Queen's Speech had 'almost nothing' for families struggling with cost of living, as Johnson hints at more help to come

The Queen’s Speech had “almost nothing” for families up and down the country who are struggling to make ends meet, economists said last night, as the Prime Minister hinted that the “fiscal firepower” of the Government could offer more in the future.

Boris Johnson admitted that he would not be able to “shield” everybody from the cost of living crisis, but promised “where we can help, we will.”

Meanwhile, Ministers have also been told that their plans on levelling up need to be “more ambitious” at tackling the north-south divide, as they enshrined the missions of their flagship policy.

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The Queen’s Speech - read by the Prince of Wales for the first time yesterday - set out plans to boost the economy, but amid the 38 Bills put forward there was no immediate extra help for households amid spiralling costs, soaring inflation and wages that are falling behind.

Prime Minister Boris Johnson during the State Opening of Parliament in the House of Lords, London.

Instead, the Government highlighted an already announced £22 billion package to help with energy bills, tax cuts and other measures and promised changes to create a “high-wage, high-skills” economy.

Mr Johnson said the “aftershocks of Covid-19 and the biggest war in Europe since 1945” are causing disruption around the world, with all major economies facing cost-of-living pressures.”

However, Dr George Dibb head of the IPPR Centre for Economic Justice said the cost of living crisis and “shrinking household budgets” are the “main brake” on the economy for the moment.

“Today’s Queen’s Speech contains almost nothing for families who are struggling to make ends meet,” he added.

Similarly, Dan Paskins, director of UK impact at Save the Children, said: “The cost-of-living crisis is an emergency the UK Government should be dealing with right now.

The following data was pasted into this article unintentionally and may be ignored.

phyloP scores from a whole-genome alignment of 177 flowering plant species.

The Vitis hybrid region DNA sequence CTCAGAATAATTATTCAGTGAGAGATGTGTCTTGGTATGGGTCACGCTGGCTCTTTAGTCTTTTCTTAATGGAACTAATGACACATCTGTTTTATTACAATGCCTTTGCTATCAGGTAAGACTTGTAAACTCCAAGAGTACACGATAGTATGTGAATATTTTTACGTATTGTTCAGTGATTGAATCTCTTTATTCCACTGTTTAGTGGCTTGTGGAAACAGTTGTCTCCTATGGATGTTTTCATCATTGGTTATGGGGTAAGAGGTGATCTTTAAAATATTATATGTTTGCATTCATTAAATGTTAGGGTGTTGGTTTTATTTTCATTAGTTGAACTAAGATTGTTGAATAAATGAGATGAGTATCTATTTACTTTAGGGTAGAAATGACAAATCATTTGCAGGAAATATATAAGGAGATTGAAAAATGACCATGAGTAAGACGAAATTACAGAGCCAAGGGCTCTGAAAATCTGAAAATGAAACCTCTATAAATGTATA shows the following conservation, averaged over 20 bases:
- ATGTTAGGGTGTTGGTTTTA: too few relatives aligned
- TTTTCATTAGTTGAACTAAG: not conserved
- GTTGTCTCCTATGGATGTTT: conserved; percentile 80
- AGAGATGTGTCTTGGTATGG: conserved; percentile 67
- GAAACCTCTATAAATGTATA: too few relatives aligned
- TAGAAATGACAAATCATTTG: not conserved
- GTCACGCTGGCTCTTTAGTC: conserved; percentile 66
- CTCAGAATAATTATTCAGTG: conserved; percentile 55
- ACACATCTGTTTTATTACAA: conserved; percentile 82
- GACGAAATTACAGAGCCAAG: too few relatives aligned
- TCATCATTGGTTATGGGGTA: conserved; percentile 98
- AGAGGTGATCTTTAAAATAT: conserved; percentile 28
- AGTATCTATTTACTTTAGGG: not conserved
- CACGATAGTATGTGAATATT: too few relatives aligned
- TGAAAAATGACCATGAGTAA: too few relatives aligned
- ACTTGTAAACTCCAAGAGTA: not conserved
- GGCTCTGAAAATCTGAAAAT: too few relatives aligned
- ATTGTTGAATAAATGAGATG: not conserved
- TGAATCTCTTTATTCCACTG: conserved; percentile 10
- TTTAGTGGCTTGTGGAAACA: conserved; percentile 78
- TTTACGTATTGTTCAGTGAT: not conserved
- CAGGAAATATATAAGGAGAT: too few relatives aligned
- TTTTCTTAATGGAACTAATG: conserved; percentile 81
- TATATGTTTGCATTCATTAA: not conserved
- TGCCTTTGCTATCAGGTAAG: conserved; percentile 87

“The Chancellor and I will be saying more about this in the days to come,” the Prime Minister had said however, any extra intervention to help with the current strain on household budgets will not be arriving in the next few days, it is thought.

Among the legislation proposals put forward yesterday was the Levelling Up and Regeneration Bill which will seek to drive local growth and regenerate towns and cities across England, and included plans such as new powers for local authorities to bring empty high street premises back into use.

It also confirmed that the legislation will place a duty on the Government to report every year on the progress they are making when it comes to the levelling up missions, as was suggested in the policy white paper earlier this year.

However, the Treasury has been told to “get on board” with more “ambitious” plans if regional inequalities are going to be tackled for good.

Henri Murison, director of the Northern Powerhouse Partnership, said; “The Levelling Up and Regeneration Bill needs to be more ambitious about tackling the productivity gap at the root of the north-south divide.

“Tarting up town centres and tweaking planning regulation is not enough to rebalance our economy - Treasury needs to get on board.”

He added: “Devolution over transport funding remains a key priority. The Shapps-Williams reforms are an opportunity to bring more responsibility – and accountability - to local leaders over the north’s rail network.”

Introducing the Queen’s Speech in a document released to the press yesterday, Boris Johnson said that the new “Levelling Up and Regeneration Bill will help spread opportunities by driving local growth and regeneration, creating more of the jobs, homes and high streets that people want.

He added: “From the moment I became Prime Minister, my mission has been to deliver for the British people.

“Over the remainder of this Parliament, this Government will work night and day to ensure we do just that.”